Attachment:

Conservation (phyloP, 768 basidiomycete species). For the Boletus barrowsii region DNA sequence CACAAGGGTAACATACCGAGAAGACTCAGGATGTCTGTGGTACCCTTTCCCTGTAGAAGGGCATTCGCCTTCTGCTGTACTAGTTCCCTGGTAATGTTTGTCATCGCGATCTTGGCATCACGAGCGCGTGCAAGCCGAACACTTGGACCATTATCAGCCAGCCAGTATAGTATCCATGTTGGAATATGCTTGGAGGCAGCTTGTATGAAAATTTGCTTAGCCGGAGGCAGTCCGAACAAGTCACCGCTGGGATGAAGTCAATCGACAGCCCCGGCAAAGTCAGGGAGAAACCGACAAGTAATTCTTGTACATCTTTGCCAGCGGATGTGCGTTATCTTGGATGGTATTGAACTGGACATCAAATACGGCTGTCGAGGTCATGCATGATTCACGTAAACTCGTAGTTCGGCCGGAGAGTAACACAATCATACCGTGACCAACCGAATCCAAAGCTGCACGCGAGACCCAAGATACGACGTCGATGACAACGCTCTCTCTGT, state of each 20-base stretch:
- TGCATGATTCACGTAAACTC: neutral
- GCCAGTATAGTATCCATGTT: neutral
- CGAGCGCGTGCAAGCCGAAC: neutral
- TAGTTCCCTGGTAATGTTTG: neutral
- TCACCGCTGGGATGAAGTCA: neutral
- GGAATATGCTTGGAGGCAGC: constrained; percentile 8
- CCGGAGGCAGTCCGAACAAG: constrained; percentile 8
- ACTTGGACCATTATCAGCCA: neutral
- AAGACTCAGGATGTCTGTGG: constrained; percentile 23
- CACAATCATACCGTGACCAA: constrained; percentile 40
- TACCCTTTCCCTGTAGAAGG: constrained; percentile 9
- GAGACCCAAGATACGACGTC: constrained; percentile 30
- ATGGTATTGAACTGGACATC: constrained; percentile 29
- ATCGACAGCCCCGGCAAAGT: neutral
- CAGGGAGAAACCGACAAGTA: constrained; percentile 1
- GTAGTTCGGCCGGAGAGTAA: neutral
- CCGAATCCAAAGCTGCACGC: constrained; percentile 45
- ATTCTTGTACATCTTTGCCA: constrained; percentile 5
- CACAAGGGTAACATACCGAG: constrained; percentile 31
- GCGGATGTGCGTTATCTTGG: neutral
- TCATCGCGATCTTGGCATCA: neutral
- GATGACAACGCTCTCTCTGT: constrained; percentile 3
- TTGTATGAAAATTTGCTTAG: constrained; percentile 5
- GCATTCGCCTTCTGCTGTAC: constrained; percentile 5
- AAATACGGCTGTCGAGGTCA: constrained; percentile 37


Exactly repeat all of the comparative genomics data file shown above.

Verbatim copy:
Conservation (phyloP, 768 basidiomycete species). For the Boletus barrowsii region DNA sequence CACAAGGGTAACATACCGAGAAGACTCAGGATGTCTGTGGTACCCTTTCCCTGTAGAAGGGCATTCGCCTTCTGCTGTACTAGTTCCCTGGTAATGTTTGTCATCGCGATCTTGGCATCACGAGCGCGTGCAAGCCGAACACTTGGACCATTATCAGCCAGCCAGTATAGTATCCATGTTGGAATATGCTTGGAGGCAGCTTGTATGAAAATTTGCTTAGCCGGAGGCAGTCCGAACAAGTCACCGCTGGGATGAAGTCAATCGACAGCCCCGGCAAAGTCAGGGAGAAACCGACAAGTAATTCTTGTACATCTTTGCCAGCGGATGTGCGTTATCTTGGATGGTATTGAACTGGACATCAAATACGGCTGTCGAGGTCATGCATGATTCACGTAAACTCGTAGTTCGGCCGGAGAGTAACACAATCATACCGTGACCAACCGAATCCAAAGCTGCACGCGAGACCCAAGATACGACGTCGATGACAACGCTCTCTCTGT, state of each 20-base stretch:
- TGCATGATTCACGTAAACTC: neutral
- GCCAGTATAGTATCCATGTT: neutral
- CGAGCGCGTGCAAGCCGAAC: neutral
- TAGTTCCCTGGTAATGTTTG: neutral
- TCACCGCTGGGATGAAGTCA: neutral
- GGAATATGCTTGGAGGCAGC: constrained; percentile 8
- CCGGAGGCAGTCCGAACAAG: constrained; percentile 8
- ACTTGGACCATTATCAGCCA: neutral
- AAGACTCAGGATGTCTGTGG: constrained; percentile 23
- CACAATCATACCGTGACCAA: constrained; percentile 40
- TACCCTTTCCCTGTAGAAGG: constrained; percentile 9
- GAGACCCAAGATACGACGTC: constrained; percentile 30
- ATGGTATTGAACTGGACATC: constrained; percentile 29
- ATCGACAGCCCCGGCAAAGT: neutral
- CAGGGAGAAACCGACAAGTA: constrained; percentile 1
- GTAGTTCGGCCGGAGAGTAA: neutral
- CCGAATCCAAAGCTGCACGC: constrained; percentile 45
- ATTCTTGTACATCTTTGCCA: constrained; percentile 5
- CACAAGGGTAACATACCGAG: constrained; percentile 31
- GCGGATGTGCGTTATCTTGG: neutral
- TCATCGCGATCTTGGCATCA: neutral
- GATGACAACGCTCTCTCTGT: constrained; percentile 3
- TTGTATGAAAATTTGCTTAG: constrained; percentile 5
- GCATTCGCCTTCTGCTGTAC: constrained; percentile 5
- AAATACGGCTGTCGAGGTCA: constrained; percentile 37